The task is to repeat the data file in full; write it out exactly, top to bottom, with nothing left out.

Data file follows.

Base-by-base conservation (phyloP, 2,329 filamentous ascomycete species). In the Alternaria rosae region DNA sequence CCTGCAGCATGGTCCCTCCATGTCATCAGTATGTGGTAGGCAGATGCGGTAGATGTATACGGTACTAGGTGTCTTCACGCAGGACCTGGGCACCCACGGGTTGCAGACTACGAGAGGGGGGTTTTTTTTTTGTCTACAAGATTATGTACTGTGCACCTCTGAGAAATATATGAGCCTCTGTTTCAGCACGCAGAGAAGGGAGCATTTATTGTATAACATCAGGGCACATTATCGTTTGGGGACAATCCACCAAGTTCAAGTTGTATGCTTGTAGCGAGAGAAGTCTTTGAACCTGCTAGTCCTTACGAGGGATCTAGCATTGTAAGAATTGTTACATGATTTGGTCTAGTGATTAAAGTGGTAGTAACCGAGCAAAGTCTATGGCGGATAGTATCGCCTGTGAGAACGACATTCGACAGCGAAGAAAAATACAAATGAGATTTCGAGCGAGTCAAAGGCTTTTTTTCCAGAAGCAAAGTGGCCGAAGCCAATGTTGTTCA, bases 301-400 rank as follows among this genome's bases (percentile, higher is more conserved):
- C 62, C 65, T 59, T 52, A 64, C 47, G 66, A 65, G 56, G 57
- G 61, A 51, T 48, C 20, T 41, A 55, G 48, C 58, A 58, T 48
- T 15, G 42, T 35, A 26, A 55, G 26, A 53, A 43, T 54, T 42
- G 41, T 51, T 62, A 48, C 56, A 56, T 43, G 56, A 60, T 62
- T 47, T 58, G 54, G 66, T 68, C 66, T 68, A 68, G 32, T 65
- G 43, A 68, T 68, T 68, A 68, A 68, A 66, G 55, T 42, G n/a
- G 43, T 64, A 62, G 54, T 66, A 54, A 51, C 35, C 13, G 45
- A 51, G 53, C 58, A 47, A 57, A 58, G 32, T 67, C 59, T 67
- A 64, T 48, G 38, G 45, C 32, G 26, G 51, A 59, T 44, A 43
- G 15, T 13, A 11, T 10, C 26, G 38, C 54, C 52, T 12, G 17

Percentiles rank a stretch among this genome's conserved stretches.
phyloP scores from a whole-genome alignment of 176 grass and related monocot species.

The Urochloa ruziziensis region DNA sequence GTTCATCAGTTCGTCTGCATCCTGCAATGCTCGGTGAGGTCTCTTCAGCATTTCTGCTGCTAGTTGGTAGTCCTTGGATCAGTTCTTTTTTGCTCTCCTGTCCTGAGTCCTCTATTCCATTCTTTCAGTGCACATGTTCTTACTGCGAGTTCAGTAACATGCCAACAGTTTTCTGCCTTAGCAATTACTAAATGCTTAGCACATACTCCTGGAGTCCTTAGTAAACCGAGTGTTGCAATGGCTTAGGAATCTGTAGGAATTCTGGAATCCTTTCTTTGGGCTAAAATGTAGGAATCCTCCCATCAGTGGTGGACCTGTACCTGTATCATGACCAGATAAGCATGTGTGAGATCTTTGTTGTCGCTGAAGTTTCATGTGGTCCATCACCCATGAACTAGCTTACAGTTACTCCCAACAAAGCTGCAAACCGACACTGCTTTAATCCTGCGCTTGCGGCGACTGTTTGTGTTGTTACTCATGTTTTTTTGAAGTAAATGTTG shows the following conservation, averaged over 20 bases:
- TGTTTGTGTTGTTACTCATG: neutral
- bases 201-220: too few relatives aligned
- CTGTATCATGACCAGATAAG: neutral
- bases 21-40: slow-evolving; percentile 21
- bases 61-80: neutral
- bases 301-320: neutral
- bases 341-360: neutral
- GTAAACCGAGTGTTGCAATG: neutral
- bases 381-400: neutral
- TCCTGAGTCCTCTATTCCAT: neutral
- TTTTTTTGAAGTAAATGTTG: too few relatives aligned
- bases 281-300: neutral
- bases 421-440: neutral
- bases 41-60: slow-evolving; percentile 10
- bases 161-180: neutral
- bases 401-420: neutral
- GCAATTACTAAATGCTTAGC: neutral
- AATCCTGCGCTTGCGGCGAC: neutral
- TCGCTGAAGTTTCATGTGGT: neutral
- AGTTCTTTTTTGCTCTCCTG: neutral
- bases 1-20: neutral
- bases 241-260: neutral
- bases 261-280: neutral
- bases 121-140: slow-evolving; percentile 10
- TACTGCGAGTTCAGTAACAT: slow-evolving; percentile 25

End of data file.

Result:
Base-by-base conservation (phyloP, 2,329 filamentous ascomycete species). In the Alternaria rosae region DNA sequence CCTGCAGCATGGTCCCTCCATGTCATCAGTATGTGGTAGGCAGATGCGGTAGATGTATACGGTACTAGGTGTCTTCACGCAGGACCTGGGCACCCACGGGTTGCAGACTACGAGAGGGGGGTTTTTTTTTTGTCTACAAGATTATGTACTGTGCACCTCTGAGAAATATATGAGCCTCTGTTTCAGCACGCAGAGAAGGGAGCATTTATTGTATAACATCAGGGCACATTATCGTTTGGGGACAATCCACCAAGTTCAAGTTGTATGCTTGTAGCGAGAGAAGTCTTTGAACCTGCTAGTCCTTACGAGGGATCTAGCATTGTAAGAATTGTTACATGATTTGGTCTAGTGATTAAAGTGGTAGTAACCGAGCAAAGTCTATGGCGGATAGTATCGCCTGTGAGAACGACATTCGACAGCGAAGAAAAATACAAATGAGATTTCGAGCGAGTCAAAGGCTTTTTTTCCAGAAGCAAAGTGGCCGAAGCCAATGTTGTTCA, bases 301-400 rank as follows among this genome's bases (percentile, higher is more conserved):
- C 62, C 65, T 59, T 52, A 64, C 47, G 66, A 65, G 56, G 57
- G 61, A 51, T 48, C 20, T 41, A 55, G 48, C 58, A 58, T 48
- T 15, G 42, T 35, A 26, A 55, G 26, A 53, A 43, T 54, T 42
- G 41, T 51, T 62, A 48, C 56, A 56, T 43, G 56, A 60, T 62
- T 47, T 58, G 54, G 66, T 68, C 66, T 68, A 68, G 32, T 65
- G 43, A 68, T 68, T 68, A 68, A 68, A 66, G 55, T 42, G n/a
- G 43, T 64, A 62, G 54, T 66, A 54, A 51, C 35, C 13, G 45
- A 51, G 53, C 58, A 47, A 57, A 58, G 32, T 67, C 59, T 67
- A 64, T 48, G 38, G 45, C 32, G 26, G 51, A 59, T 44, A 43
- G 15, T 13, A 11, T 10, C 26, G 38, C 54, C 52, T 12, G 17

Percentiles rank a stretch among this genome's conserved stretches.
phyloP scores from a whole-genome alignment of 176 grass and related monocot species.

The Urochloa ruziziensis region DNA sequence GTTCATCAGTTCGTCTGCATCCTGCAATGCTCGGTGAGGTCTCTTCAGCATTTCTGCTGCTAGTTGGTAGTCCTTGGATCAGTTCTTTTTTGCTCTCCTGTCCTGAGTCCTCTATTCCATTCTTTCAGTGCACATGTTCTTACTGCGAGTTCAGTAACATGCCAACAGTTTTCTGCCTTAGCAATTACTAAATGCTTAGCACATACTCCTGGAGTCCTTAGTAAACCGAGTGTTGCAATGGCTTAGGAATCTGTAGGAATTCTGGAATCCTTTCTTTGGGCTAAAATGTAGGAATCCTCCCATCAGTGGTGGACCTGTACCTGTATCATGACCAGATAAGCATGTGTGAGATCTTTGTTGTCGCTGAAGTTTCATGTGGTCCATCACCCATGAACTAGCTTACAGTTACTCCCAACAAAGCTGCAAACCGACACTGCTTTAATCCTGCGCTTGCGGCGACTGTTTGTGTTGTTACTCATGTTTTTTTGAAGTAAATGTTG shows the following conservation, averaged over 20 bases:
- TGTTTGTGTTGTTACTCATG: neutral
- bases 201-220: too few relatives aligned
- CTGTATCATGACCAGATAAG: neutral
- bases 21-40: slow-evolving; percentile 21
- bases 61-80: neutral
- bases 301-320: neutral
- bases 341-360: neutral
- GTAAACCGAGTGTTGCAATG: neutral
- bases 381-400: neutral
- TCCTGAGTCCTCTATTCCAT: neutral
- TTTTTTTGAAGTAAATGTTG: too few relatives aligned
- bases 281-300: neutral
- bases 421-440: neutral
- bases 41-60: slow-evolving; percentile 10
- bases 161-180: neutral
- bases 401-420: neutral
- GCAATTACTAAATGCTTAGC: neutral
- AATCCTGCGCTTGCGGCGAC: neutral
- TCGCTGAAGTTTCATGTGGT: neutral
- AGTTCTTTTTTGCTCTCCTG: neutral
- bases 1-20: neutral
- bases 241-260: neutral
- bases 261-280: neutral
- bases 121-140: slow-evolving; percentile 10
- TACTGCGAGTTCAGTAACAT: slow-evolving; percentile 25